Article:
When I received the EOB for the 2nd infusion, I discovered something exciting.  The 1st infusion had fulfilled my out-of-pocket costs for the year according to my insurance coverage.  That had never happened before.  The 2nd infusion was completely paid 100 percent by insurance.  Very exciting!!  I almost feel guilty...only a little, and definitely giddy.

     

    Since the hospital bill didn’t give any detail and the EOB only gave some detail, I needed a complete breakdown of the charges involved.  I needed to know how they came up with $17,784 and $17,487 for the two infusions and send the proof and details to the RITUXAN for RA EXPERIENCE program.  A trip to the hospital cashier gave me my answers.

     

    The cashier called the program representative directly and took care of the necessary faxes on the spot.  Fortunately I had taken copies of my EOBs and hospital bills with me on that day.  The hospital should be getting a check on my behalf soon.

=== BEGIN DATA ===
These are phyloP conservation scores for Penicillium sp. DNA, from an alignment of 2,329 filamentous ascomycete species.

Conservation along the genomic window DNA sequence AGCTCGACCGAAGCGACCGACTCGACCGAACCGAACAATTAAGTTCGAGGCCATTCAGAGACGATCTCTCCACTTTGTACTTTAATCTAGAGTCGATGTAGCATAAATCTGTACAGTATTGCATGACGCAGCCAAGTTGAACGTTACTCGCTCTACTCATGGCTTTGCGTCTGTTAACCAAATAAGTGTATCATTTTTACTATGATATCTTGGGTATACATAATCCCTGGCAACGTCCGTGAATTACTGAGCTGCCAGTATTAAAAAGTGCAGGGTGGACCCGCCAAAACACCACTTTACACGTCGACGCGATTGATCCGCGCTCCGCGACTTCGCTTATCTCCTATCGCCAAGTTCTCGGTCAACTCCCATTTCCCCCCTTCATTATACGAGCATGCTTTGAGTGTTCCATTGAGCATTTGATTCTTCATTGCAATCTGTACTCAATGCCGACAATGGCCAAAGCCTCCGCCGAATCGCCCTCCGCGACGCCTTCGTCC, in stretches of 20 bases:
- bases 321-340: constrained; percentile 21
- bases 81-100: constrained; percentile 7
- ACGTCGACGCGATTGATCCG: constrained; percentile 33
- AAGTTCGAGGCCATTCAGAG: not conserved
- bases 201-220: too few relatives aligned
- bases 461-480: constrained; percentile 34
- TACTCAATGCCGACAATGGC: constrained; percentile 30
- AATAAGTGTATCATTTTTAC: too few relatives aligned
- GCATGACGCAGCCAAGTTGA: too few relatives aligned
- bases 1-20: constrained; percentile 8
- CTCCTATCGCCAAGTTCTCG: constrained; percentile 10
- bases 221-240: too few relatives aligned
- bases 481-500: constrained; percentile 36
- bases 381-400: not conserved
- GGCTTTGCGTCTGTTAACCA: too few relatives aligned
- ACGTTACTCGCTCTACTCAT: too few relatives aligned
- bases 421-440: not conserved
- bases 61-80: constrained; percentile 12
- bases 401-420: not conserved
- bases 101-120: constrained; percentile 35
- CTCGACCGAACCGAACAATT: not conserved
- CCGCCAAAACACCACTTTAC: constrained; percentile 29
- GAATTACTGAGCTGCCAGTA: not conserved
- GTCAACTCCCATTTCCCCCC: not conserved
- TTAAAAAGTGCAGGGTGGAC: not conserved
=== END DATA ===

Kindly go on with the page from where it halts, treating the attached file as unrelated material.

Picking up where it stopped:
So here are the costs involved in receiving two Rituxan infusions (one full round of treatment).  Please note that your hospital/rheumatology clinic may submit different charges and your insurance company may cover those charges in a different way than mine.

     

    First Infusion of Rituxan on 11/19/2009:

    • $ 15,023 - Charge for 10 vials of Rituxan
    • $ 81.20 - Charge for other pharmacy (Tylenol, Benadryl, Hydrocortisone)

    Insurance allowed $9817.72 for the above and paid $8835.96

    • $2510.40 - Charge for six hours of Infusion Service ($1631.76 allowed)
    • $  169.50 - Charge for three IV pushes of drug (steroids, benadryl) ($110.17 allowed)

    Insurance allowed $1741.93 for the above and paid $1640.93